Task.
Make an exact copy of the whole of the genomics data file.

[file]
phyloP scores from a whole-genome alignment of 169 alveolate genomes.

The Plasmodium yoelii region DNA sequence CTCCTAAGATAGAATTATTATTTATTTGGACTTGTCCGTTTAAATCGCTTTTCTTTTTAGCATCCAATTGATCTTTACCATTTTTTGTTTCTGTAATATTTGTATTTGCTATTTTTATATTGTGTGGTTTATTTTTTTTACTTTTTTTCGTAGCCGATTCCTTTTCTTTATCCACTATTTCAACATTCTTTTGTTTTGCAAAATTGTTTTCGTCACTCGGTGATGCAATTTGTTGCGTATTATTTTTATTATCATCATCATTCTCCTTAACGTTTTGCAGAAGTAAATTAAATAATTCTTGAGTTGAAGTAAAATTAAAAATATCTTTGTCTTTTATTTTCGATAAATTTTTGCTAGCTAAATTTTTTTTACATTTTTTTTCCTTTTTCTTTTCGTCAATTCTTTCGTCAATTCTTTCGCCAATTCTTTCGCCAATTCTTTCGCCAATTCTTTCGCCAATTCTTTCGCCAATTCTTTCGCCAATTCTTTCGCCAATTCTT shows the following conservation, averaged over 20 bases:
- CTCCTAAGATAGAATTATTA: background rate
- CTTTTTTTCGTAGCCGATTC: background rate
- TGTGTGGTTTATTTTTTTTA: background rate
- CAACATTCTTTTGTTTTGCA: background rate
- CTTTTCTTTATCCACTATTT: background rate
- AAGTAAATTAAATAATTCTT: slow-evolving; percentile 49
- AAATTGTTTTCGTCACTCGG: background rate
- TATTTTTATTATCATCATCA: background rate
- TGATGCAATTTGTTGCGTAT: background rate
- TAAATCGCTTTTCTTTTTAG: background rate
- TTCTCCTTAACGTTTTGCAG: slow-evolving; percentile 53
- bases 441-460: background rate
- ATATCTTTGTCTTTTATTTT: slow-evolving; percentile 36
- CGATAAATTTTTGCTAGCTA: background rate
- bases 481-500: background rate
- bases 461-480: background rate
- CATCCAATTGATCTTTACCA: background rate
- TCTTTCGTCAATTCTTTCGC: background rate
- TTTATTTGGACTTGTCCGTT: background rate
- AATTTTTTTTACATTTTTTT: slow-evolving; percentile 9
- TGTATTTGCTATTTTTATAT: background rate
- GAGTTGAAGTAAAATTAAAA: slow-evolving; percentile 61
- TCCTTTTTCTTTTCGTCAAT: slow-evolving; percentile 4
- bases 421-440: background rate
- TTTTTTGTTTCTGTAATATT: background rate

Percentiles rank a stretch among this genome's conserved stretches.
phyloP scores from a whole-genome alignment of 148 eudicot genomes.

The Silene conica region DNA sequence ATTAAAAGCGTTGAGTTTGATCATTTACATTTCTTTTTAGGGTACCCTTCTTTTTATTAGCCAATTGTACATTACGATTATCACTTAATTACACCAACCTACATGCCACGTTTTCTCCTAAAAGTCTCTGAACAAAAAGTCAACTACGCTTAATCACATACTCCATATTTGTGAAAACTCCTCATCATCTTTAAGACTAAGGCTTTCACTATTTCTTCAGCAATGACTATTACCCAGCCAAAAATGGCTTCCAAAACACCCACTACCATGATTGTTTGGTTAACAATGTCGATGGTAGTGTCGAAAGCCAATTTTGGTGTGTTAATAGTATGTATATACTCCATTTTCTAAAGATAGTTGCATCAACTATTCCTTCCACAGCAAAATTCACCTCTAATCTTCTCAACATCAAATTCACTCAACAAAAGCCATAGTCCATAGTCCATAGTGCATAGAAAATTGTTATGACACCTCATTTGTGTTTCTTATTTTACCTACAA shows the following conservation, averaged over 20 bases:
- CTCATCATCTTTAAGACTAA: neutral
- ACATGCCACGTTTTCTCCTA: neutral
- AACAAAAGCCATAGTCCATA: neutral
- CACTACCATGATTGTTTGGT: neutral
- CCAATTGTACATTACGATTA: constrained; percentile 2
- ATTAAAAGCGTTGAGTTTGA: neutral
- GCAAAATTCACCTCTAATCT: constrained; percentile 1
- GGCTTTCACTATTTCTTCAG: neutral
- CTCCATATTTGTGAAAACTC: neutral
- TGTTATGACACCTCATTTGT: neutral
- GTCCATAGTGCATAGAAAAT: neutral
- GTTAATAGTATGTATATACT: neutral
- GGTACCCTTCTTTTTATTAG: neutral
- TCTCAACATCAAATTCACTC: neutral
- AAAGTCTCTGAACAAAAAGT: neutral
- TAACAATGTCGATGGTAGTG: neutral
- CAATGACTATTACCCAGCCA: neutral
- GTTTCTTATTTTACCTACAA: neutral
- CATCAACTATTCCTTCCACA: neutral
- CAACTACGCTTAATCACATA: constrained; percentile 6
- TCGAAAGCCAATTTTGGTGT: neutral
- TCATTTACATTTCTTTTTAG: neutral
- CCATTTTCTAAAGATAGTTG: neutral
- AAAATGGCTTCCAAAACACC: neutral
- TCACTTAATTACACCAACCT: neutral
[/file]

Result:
phyloP scores from a whole-genome alignment of 169 alveolate genomes.

The Plasmodium yoelii region DNA sequence CTCCTAAGATAGAATTATTATTTATTTGGACTTGTCCGTTTAAATCGCTTTTCTTTTTAGCATCCAATTGATCTTTACCATTTTTTGTTTCTGTAATATTTGTATTTGCTATTTTTATATTGTGTGGTTTATTTTTTTTACTTTTTTTCGTAGCCGATTCCTTTTCTTTATCCACTATTTCAACATTCTTTTGTTTTGCAAAATTGTTTTCGTCACTCGGTGATGCAATTTGTTGCGTATTATTTTTATTATCATCATCATTCTCCTTAACGTTTTGCAGAAGTAAATTAAATAATTCTTGAGTTGAAGTAAAATTAAAAATATCTTTGTCTTTTATTTTCGATAAATTTTTGCTAGCTAAATTTTTTTTACATTTTTTTTCCTTTTTCTTTTCGTCAATTCTTTCGTCAATTCTTTCGCCAATTCTTTCGCCAATTCTTTCGCCAATTCTTTCGCCAATTCTTTCGCCAATTCTTTCGCCAATTCTTTCGCCAATTCTT shows the following conservation, averaged over 20 bases:
- CTCCTAAGATAGAATTATTA: background rate
- CTTTTTTTCGTAGCCGATTC: background rate
- TGTGTGGTTTATTTTTTTTA: background rate
- CAACATTCTTTTGTTTTGCA: background rate
- CTTTTCTTTATCCACTATTT: background rate
- AAGTAAATTAAATAATTCTT: slow-evolving; percentile 49
- AAATTGTTTTCGTCACTCGG: background rate
- TATTTTTATTATCATCATCA: background rate
- TGATGCAATTTGTTGCGTAT: background rate
- TAAATCGCTTTTCTTTTTAG: background rate
- TTCTCCTTAACGTTTTGCAG: slow-evolving; percentile 53
- bases 441-460: background rate
- ATATCTTTGTCTTTTATTTT: slow-evolving; percentile 36
- CGATAAATTTTTGCTAGCTA: background rate
- bases 481-500: background rate
- bases 461-480: background rate
- CATCCAATTGATCTTTACCA: background rate
- TCTTTCGTCAATTCTTTCGC: background rate
- TTTATTTGGACTTGTCCGTT: background rate
- AATTTTTTTTACATTTTTTT: slow-evolving; percentile 9
- TGTATTTGCTATTTTTATAT: background rate
- GAGTTGAAGTAAAATTAAAA: slow-evolving; percentile 61
- TCCTTTTTCTTTTCGTCAAT: slow-evolving; percentile 4
- bases 421-440: background rate
- TTTTTTGTTTCTGTAATATT: background rate

Percentiles rank a stretch among this genome's conserved stretches.
phyloP scores from a whole-genome alignment of 148 eudicot genomes.

The Silene conica region DNA sequence ATTAAAAGCGTTGAGTTTGATCATTTACATTTCTTTTTAGGGTACCCTTCTTTTTATTAGCCAATTGTACATTACGATTATCACTTAATTACACCAACCTACATGCCACGTTTTCTCCTAAAAGTCTCTGAACAAAAAGTCAACTACGCTTAATCACATACTCCATATTTGTGAAAACTCCTCATCATCTTTAAGACTAAGGCTTTCACTATTTCTTCAGCAATGACTATTACCCAGCCAAAAATGGCTTCCAAAACACCCACTACCATGATTGTTTGGTTAACAATGTCGATGGTAGTGTCGAAAGCCAATTTTGGTGTGTTAATAGTATGTATATACTCCATTTTCTAAAGATAGTTGCATCAACTATTCCTTCCACAGCAAAATTCACCTCTAATCTTCTCAACATCAAATTCACTCAACAAAAGCCATAGTCCATAGTCCATAGTGCATAGAAAATTGTTATGACACCTCATTTGTGTTTCTTATTTTACCTACAA shows the following conservation, averaged over 20 bases:
- CTCATCATCTTTAAGACTAA: neutral
- ACATGCCACGTTTTCTCCTA: neutral
- AACAAAAGCCATAGTCCATA: neutral
- CACTACCATGATTGTTTGGT: neutral
- CCAATTGTACATTACGATTA: constrained; percentile 2
- ATTAAAAGCGTTGAGTTTGA: neutral
- GCAAAATTCACCTCTAATCT: constrained; percentile 1
- GGCTTTCACTATTTCTTCAG: neutral
- CTCCATATTTGTGAAAACTC: neutral
- TGTTATGACACCTCATTTGT: neutral
- GTCCATAGTGCATAGAAAAT: neutral
- GTTAATAGTATGTATATACT: neutral
- GGTACCCTTCTTTTTATTAG: neutral
- TCTCAACATCAAATTCACTC: neutral
- AAAGTCTCTGAACAAAAAGT: neutral
- TAACAATGTCGATGGTAGTG: neutral
- CAATGACTATTACCCAGCCA: neutral
- GTTTCTTATTTTACCTACAA: neutral
- CATCAACTATTCCTTCCACA: neutral
- CAACTACGCTTAATCACATA: constrained; percentile 6
- TCGAAAGCCAATTTTGGTGT: neutral
- TCATTTACATTTCTTTTTAG: neutral
- CCATTTTCTAAAGATAGTTG: neutral
- AAAATGGCTTCCAAAACACC: neutral
- TCACTTAATTACACCAACCT: neutral